This historical gravel road pass was built between 1867 and 1869. It's a long pass at almost 17 km and it has a substantial altitude variance of 383m which produces a fairly mild average gradient of 1:44, but the vast majority of the steeper gradients occur on the eastern side of the pass, where there are some steep sections at 1:5.
Fortunately it seldom rains here, so the road is generally quite safe for non 4WD vehicles. The scenery along which the road traverses is exceptionally dramatic with towering rock faces and a generally bone-dry river bed in view most of the time. This road is not suitable for cars lacking good ground clearance. This pass should be viewed in tandem with the Wildeperdehoek Pass as they are inseparably linked, both geographically and historically.
Hennings Pass is an off the beaten track gravel road, becoming a jeep-track that is only suitable for 4WD vehicles. It lies near the Verloren Valei and runs in a southerly direction along the banks of the Crocodile River. It is roughly 20km SE of Dullstroom and 18 km NW of Machodorp (as the crow flies). For those wanting to drive this route, please note that is slow going and it is an out and back route, so allow plenty of time.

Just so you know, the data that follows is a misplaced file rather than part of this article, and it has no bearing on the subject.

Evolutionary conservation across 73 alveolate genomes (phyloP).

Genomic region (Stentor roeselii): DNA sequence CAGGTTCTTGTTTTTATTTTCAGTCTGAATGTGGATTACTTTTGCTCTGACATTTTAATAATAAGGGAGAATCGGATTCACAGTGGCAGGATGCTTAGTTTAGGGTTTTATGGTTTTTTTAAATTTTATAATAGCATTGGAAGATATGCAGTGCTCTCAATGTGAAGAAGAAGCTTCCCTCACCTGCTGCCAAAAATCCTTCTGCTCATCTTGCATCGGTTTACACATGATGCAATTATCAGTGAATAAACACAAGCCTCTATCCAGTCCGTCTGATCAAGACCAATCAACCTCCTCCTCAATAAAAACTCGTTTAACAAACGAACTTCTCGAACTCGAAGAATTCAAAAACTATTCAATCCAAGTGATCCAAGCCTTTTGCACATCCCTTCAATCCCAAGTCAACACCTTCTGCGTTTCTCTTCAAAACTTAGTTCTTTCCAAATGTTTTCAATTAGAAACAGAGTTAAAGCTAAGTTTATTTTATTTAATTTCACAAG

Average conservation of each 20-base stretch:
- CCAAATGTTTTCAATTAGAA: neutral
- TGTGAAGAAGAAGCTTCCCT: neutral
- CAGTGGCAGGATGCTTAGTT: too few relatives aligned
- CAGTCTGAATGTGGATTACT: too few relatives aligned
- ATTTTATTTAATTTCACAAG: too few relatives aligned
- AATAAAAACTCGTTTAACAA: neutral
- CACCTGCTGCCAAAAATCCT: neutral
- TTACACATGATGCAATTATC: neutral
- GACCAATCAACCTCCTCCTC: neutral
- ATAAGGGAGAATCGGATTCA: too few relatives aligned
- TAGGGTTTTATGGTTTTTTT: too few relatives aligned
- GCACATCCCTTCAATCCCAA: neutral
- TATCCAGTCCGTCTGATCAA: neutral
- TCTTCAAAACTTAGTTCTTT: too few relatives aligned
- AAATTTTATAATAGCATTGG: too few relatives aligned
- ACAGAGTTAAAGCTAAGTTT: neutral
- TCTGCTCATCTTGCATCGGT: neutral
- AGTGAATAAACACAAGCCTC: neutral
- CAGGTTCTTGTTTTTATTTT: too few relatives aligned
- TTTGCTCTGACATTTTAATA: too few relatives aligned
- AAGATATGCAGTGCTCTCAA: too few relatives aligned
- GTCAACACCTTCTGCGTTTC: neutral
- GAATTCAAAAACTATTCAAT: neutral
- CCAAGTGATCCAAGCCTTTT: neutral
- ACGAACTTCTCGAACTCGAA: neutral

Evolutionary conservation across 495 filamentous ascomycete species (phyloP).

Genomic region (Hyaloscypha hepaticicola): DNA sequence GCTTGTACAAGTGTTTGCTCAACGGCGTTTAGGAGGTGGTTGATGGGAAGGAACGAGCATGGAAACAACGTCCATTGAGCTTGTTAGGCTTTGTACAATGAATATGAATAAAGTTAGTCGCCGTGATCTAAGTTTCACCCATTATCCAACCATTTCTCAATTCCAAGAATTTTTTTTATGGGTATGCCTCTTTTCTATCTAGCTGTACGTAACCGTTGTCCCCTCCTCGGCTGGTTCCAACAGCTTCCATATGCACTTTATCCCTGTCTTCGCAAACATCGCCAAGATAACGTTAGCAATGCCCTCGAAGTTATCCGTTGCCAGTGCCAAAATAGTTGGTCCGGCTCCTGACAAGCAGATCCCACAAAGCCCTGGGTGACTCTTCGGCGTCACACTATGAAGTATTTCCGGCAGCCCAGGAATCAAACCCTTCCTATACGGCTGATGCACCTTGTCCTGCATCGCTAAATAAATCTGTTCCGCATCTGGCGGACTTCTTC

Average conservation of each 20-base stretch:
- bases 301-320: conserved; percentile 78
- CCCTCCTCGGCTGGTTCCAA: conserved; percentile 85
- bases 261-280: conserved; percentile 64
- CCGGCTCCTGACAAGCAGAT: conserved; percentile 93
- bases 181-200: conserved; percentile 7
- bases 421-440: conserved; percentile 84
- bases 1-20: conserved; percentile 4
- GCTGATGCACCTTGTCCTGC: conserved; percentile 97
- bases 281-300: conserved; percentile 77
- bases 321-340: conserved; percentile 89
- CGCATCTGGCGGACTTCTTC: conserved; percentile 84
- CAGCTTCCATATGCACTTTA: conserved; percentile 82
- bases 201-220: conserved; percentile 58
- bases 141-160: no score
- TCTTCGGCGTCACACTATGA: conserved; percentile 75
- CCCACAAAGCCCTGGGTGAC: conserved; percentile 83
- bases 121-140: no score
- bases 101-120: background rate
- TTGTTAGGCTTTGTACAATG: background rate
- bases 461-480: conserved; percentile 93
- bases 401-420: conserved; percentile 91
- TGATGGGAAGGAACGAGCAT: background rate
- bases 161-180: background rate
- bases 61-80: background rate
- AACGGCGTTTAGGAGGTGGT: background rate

As far as passes go this is really not much of a pass with a moderate altitude variance of 52m and only short sections even vaguely resembling a true mountain pass, but it is an official pass and is recorded as such on the official government 1:50,000 maps.